How women can enjoy sexual intimacy

Leslie Kremer PHOTO CREDIT: Contributed

Leslie Kremer PHOTO CREDIT: Contributed

Leslie Kremer PHOTO CREDIT: Contributed

Leslie Kremer PHOTO CREDIT: Contributed

Sexual intimacy is something that varies greatly between couples.

“How much sex should I be having?” one might ask.

This is something that each couple must decide for themselves, and for many couples, the average number of sexual encounters will be set by the partner who desires it the least.

That said, it is never too late to address intimacy issues within a relationship. Regardless of what the sexual encounter looks like, physical intimacy — especially when there is an orgasm — provides great benefits to a relationship and should not be neglected.

Benefits include resolving marital conflict, relieving stress and anxiety and improving sleep. It also helps partners feel close to one another, even when their schedules are busy or communication has been limited.

When physical impairments inhibit a healthy sex life, it can cause a significant strain on a relationship. It is important to address these sooner rather than later. Many women do not realize there are solutions for conditions, such as pain with intercourse, inability to orgasm and low libido.

Pain with intercourse often is successfully treated by pelvic health physical therapists in just a few sessions. Pain can be present for several reasons, such as tight tissue, scar tissue from trauma such as childbirth or conditions like vaginismus or endometriosis. A pelvic health therapist is skilled at investigating the cause of pain and developing an appropriate treatment plan.

There can be various causes of the inability to orgasm, but starting with an evaluation of muscle function and tissue integrity can provide great insight into the cause. Appropriate referrals can then be made if there are signs of hormone imbalances or other concerns contributing to the inability to orgasm or low libido.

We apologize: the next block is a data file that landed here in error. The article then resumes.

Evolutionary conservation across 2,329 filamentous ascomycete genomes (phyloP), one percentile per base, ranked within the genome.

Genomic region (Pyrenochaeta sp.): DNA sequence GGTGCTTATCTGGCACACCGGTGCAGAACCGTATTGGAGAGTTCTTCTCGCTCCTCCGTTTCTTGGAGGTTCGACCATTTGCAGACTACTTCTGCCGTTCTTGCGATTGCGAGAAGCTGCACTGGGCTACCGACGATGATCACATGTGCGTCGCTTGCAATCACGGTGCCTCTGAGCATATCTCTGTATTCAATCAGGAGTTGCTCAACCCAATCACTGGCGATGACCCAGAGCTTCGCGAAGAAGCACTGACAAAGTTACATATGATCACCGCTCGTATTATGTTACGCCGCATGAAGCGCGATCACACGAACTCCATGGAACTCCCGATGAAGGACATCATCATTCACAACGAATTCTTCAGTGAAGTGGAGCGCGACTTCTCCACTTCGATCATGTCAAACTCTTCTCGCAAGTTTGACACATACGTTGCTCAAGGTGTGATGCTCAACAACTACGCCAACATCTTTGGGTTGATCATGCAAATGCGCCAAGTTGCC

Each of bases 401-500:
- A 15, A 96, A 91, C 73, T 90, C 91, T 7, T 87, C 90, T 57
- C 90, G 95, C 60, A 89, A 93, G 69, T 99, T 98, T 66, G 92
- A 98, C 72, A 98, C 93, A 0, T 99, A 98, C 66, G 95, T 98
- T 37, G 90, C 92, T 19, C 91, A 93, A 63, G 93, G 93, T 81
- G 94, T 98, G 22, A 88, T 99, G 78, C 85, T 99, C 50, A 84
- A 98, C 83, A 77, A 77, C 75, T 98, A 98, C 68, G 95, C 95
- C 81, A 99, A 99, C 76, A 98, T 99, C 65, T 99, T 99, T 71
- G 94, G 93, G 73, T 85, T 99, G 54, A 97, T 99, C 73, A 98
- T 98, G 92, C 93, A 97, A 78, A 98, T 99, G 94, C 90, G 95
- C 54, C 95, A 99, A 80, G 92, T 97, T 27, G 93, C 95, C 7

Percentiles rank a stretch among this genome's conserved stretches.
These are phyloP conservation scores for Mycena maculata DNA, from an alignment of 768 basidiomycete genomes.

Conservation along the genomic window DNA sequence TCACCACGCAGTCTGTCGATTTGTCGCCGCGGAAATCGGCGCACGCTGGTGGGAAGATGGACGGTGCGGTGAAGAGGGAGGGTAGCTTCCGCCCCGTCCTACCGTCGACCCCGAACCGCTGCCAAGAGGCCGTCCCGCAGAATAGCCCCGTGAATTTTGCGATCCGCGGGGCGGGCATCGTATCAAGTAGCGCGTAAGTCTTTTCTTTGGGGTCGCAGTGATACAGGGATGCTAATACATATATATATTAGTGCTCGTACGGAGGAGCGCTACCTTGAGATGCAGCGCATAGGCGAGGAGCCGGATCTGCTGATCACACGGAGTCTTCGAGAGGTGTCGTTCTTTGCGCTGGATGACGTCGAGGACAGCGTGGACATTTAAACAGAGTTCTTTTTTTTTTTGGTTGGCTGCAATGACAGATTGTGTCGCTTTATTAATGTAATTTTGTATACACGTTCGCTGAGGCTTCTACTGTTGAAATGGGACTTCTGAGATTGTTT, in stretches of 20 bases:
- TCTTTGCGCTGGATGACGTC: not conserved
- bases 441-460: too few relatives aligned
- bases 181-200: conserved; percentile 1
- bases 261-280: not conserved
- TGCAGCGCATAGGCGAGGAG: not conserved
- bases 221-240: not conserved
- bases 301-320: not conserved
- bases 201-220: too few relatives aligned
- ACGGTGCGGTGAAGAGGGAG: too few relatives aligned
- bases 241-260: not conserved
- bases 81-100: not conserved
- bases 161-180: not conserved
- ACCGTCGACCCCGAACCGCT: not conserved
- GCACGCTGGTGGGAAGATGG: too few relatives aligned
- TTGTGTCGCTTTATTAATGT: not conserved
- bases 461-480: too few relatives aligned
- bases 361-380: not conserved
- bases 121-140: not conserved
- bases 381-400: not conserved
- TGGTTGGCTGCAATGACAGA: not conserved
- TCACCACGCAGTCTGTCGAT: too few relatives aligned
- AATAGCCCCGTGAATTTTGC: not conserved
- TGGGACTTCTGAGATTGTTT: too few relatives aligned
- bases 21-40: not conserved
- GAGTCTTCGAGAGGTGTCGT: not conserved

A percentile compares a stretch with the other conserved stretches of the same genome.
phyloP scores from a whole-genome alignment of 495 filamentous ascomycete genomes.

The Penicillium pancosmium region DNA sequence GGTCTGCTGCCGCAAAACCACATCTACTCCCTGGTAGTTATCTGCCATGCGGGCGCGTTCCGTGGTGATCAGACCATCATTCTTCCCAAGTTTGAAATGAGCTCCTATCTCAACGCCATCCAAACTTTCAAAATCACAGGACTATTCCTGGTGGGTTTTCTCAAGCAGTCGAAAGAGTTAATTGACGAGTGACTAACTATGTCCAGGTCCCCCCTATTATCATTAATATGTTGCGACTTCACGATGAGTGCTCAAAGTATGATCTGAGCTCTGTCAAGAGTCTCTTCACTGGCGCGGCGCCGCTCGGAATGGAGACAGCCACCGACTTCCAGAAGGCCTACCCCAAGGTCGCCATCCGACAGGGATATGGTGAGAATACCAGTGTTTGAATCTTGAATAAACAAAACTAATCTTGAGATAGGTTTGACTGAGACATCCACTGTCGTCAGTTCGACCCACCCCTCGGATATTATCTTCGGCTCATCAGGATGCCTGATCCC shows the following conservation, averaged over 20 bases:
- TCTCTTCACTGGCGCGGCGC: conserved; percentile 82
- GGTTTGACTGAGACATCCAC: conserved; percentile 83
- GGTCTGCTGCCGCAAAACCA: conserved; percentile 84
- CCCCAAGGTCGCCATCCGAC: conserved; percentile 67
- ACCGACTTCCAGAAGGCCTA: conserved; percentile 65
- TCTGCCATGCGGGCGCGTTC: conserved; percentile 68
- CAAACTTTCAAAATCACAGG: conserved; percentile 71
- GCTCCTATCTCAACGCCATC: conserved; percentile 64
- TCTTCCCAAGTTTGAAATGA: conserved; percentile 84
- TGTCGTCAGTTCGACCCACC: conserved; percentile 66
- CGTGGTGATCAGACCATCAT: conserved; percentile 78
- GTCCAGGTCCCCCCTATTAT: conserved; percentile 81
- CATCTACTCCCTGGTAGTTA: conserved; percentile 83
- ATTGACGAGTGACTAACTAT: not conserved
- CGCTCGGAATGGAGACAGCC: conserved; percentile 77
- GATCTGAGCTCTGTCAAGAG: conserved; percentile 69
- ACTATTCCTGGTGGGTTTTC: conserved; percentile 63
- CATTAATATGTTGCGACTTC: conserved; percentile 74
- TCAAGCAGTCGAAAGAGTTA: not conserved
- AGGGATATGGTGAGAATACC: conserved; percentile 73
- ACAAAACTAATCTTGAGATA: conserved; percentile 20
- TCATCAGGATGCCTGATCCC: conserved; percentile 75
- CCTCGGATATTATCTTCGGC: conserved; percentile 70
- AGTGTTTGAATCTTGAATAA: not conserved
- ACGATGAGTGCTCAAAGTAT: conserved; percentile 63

We are living in a fast-paced world, and for some, it becomes difficult to let the nervous system unwind enough to enjoy the pleasure that comes with a sexual encounter.

Meditation and mindfulness are overlooked solutions to sexual dysfunction, especially when the problem has been present for more than three months. Meditation and mindfulness have a significant impact on changing how the brain perceives pain and pleasure, both of which are important if there are issues with sexual intimacy.

Beginning a practice of meditation and mindfulness can be the first step in a healing journey of improving sexual satisfaction, regardless of any dysfunction present. One must be able to be present during sex and allow themselves to feel pleasure. Mindfulness increases awareness of sensations in the body and in time, can change one’s desire and response to sexual experiences.

Leslie Kremer has more than 15 years of experience in practicing physical therapy. She received her Master of Science in physical therapy from Clarke University and her doctorate of physical therapy from Des Moines University. She is certified in Graston Technique and has experience with kinesiotaping. She also has advanced training in women’s health, pregnancy and postpartum care. At Statera Integrated Health and Wellness Solutions in Dubuque, she offers physical therapy for women with concerns regarding abdominal and pelvic health.

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